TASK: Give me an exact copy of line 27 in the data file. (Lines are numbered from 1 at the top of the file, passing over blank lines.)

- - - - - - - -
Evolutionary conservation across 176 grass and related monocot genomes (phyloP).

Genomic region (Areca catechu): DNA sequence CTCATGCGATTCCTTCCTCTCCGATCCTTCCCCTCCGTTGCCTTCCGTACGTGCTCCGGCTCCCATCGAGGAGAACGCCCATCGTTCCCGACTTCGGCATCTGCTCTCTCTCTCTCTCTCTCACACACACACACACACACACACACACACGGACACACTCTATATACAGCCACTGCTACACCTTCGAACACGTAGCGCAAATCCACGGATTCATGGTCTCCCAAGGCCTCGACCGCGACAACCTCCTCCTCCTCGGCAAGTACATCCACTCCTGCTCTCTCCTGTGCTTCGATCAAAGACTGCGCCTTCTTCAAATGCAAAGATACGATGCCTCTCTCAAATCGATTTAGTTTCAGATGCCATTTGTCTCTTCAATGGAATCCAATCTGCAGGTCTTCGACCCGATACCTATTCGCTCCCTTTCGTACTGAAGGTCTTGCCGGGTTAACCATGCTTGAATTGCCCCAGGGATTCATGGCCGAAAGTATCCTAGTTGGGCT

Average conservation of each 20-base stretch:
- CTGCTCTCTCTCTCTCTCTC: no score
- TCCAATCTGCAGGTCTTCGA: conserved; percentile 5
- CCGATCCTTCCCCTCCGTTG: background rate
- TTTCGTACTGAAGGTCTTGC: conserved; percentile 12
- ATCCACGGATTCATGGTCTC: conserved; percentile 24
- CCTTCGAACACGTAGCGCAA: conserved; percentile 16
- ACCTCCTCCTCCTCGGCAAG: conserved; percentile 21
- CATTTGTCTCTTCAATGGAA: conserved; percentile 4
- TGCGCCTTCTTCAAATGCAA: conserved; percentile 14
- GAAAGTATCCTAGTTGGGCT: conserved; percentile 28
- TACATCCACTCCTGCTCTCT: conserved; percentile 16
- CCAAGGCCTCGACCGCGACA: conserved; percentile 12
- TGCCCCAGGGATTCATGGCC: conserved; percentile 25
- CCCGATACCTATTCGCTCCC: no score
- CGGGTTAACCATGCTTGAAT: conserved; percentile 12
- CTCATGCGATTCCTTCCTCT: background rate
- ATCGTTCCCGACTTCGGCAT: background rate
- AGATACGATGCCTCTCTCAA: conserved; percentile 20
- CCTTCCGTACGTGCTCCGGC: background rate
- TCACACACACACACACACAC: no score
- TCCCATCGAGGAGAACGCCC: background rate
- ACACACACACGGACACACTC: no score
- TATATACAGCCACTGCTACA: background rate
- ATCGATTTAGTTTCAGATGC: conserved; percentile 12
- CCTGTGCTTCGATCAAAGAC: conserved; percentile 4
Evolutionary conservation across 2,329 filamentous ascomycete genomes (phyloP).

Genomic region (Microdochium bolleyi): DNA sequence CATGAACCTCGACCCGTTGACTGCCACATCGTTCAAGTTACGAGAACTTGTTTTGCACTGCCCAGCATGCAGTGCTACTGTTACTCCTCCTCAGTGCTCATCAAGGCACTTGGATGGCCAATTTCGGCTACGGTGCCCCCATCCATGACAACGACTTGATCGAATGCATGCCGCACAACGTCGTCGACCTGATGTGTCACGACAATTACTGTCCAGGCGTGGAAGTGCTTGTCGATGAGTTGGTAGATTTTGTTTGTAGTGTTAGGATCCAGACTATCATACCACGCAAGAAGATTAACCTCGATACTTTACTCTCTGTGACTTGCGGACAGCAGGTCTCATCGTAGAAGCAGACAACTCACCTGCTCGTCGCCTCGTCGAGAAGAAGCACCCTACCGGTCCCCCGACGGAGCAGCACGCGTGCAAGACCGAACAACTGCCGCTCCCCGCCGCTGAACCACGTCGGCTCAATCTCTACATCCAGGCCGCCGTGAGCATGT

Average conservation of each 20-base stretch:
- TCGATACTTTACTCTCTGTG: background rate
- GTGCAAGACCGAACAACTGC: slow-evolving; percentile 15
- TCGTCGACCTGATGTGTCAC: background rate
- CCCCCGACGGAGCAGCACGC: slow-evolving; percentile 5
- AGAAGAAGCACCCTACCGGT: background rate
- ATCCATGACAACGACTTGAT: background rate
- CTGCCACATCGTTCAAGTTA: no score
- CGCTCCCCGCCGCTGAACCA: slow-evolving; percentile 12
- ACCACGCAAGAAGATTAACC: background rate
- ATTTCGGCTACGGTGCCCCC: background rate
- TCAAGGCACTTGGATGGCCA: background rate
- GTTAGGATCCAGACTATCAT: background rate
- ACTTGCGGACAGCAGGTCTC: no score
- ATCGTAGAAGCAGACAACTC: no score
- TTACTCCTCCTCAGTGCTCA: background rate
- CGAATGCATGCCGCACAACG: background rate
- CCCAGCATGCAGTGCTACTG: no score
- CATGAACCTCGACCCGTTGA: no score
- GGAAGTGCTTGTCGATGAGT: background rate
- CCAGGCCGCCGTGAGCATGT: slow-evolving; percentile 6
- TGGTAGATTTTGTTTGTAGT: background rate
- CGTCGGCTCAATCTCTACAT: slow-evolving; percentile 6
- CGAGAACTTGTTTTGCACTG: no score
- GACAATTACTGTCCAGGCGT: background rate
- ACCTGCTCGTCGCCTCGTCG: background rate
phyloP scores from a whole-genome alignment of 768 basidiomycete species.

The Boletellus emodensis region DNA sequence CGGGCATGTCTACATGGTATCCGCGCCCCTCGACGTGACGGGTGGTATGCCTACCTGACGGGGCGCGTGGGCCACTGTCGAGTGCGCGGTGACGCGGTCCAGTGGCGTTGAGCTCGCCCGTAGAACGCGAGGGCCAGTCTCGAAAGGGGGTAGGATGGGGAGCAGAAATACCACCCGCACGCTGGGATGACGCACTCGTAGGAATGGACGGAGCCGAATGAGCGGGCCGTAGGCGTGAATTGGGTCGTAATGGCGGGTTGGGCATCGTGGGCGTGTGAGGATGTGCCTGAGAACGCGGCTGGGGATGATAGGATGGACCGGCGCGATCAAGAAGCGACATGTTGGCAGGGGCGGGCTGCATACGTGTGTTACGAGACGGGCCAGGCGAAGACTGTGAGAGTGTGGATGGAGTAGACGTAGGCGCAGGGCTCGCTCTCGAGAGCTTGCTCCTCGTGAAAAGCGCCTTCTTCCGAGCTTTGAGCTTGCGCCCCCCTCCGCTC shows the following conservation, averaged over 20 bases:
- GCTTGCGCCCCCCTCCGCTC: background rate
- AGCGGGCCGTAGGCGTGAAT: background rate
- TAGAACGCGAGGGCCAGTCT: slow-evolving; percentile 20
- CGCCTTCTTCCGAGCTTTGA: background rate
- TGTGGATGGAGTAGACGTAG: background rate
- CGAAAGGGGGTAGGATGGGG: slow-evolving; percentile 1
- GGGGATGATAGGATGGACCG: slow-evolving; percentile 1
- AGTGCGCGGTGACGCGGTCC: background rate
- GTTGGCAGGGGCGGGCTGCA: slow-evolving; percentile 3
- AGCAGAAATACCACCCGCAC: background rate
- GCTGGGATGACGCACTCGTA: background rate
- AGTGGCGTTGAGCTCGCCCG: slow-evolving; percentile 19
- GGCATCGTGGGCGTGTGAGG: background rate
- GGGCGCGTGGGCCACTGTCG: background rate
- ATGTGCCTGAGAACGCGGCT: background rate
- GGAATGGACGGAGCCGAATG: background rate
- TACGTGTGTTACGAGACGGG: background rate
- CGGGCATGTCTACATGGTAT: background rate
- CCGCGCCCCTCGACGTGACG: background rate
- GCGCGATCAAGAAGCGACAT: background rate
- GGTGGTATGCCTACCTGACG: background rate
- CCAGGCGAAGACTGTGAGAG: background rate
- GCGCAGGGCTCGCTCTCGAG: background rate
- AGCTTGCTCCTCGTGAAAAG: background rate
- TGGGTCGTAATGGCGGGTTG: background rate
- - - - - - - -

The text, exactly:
- ATCGATTTAGTTTCAGATGC: conserved; percentile 12